You’re probably aware that many foods and medicines have expiration dates, but do you know that many of your dental care products do also?
But how important are those expiration dates? Do you have to throw out the item or can you continue to use it without fear? Let’s take a look at some of the common ones.
Toothpaste: Using an expired toothpaste isn’t likely to hurt you, but the older the toothpaste is, the more breakdown it will experience. You may find that the consistency is more cakey than it used to be or that it doesn’t foam as much as it did. It also may lose some of its fluoride content, which reduces its cavity fighting ability. Sometimes the flavoring agents may also break down, leaving your breath not quite as minty-fresh as you hope. Bottom line: it probably won’t harm your health to use it, but if you want other benefits like cavity protection, replace expired toothpaste as soon as you can.
Mouthwash: As with toothpaste, the older a mouthwash is, the more likely it is that the active ingredients will no longer work to provide the benefit that you want. In addition, most mouthwashes have a high water content which allows bacteria to grow, especially if it is a couple years old. Bottom line, if your mouthwash is more than a year past the expiration date, don’t use it.
Tooth Whitening or Bleaching Products: Most tooth whitening or bleaching products have a shelf life of 6 months to a year. Keeping them in the refrigerator when not in use may extend the shelf life of your product. After the expiration date, the material becomes less and less effective. This means you may see less color change than you’d like or it may take more treatments to see the same effect. Eventually, the material won’t work to whiten or bleach your teeth at all. For most products purchased through a dental office or off the shelf at a reputable retailer, you can try using the product no matter its age. If it works, go ahead and use it. If it doesn’t work as well as you’d like, it’s time to buy newer material. (Note: If you’re not going to buy your whitening or bleaching product from a dental office, please stick to well-known brands or manufacturers. There are some products out there that claim to (and do) whiten your teeth, but do so by damaging your tooth enamel—even when they’re brand new. Your enamel is what protects your teeth, so you want to keep it intact.)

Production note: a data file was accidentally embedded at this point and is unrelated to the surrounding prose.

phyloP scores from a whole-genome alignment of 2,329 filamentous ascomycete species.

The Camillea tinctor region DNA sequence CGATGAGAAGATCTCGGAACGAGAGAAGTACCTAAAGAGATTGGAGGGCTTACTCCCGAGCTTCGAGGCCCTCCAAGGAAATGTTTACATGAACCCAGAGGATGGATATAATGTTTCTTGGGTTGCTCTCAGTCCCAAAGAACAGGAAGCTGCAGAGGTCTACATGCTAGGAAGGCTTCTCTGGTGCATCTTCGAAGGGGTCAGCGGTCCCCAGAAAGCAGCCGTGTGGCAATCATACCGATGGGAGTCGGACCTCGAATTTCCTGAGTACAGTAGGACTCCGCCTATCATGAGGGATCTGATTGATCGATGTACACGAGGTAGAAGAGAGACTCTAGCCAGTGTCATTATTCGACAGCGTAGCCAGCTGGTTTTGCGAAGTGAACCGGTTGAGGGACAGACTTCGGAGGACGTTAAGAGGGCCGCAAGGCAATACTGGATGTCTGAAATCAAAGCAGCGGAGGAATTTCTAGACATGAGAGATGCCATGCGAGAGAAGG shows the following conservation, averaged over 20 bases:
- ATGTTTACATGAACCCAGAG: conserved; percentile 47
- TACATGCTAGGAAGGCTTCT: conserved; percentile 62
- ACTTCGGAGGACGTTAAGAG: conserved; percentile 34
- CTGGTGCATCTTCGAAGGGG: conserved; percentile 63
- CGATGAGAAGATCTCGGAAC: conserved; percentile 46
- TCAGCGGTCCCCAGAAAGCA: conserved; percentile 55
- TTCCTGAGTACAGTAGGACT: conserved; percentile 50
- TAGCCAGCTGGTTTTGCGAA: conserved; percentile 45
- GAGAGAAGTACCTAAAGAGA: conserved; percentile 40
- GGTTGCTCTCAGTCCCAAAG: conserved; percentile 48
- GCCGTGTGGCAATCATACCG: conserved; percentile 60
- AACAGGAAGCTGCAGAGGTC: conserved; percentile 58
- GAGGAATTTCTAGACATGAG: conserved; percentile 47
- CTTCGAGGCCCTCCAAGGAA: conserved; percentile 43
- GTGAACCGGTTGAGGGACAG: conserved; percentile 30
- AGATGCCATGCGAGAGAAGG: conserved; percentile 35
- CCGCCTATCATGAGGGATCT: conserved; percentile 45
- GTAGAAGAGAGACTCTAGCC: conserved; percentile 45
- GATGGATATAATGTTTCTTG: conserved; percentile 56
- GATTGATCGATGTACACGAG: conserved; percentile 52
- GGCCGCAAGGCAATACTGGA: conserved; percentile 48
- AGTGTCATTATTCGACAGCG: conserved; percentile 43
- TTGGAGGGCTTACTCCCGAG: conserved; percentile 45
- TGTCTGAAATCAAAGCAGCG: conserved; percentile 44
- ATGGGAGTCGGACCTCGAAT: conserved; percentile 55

Toothbrushes: Toothbrushes (for the most part) don’t have a printed expiration date. As long as they’re unused, you can open them at any time. Once they are in use, you should replace them every 3-4 months to make sure that your teeth are being cleaned thoroughly.
Hopefully, this information will help you to know what you can safely use and what you need to toss.
*NOTE: The information in this article is not meant to replace the clinical judgement of your healthcare professionals.
Jennifer Robb, DMD is a general dentist located in Lorain, OH. Call 440-960-1940 to reach her office.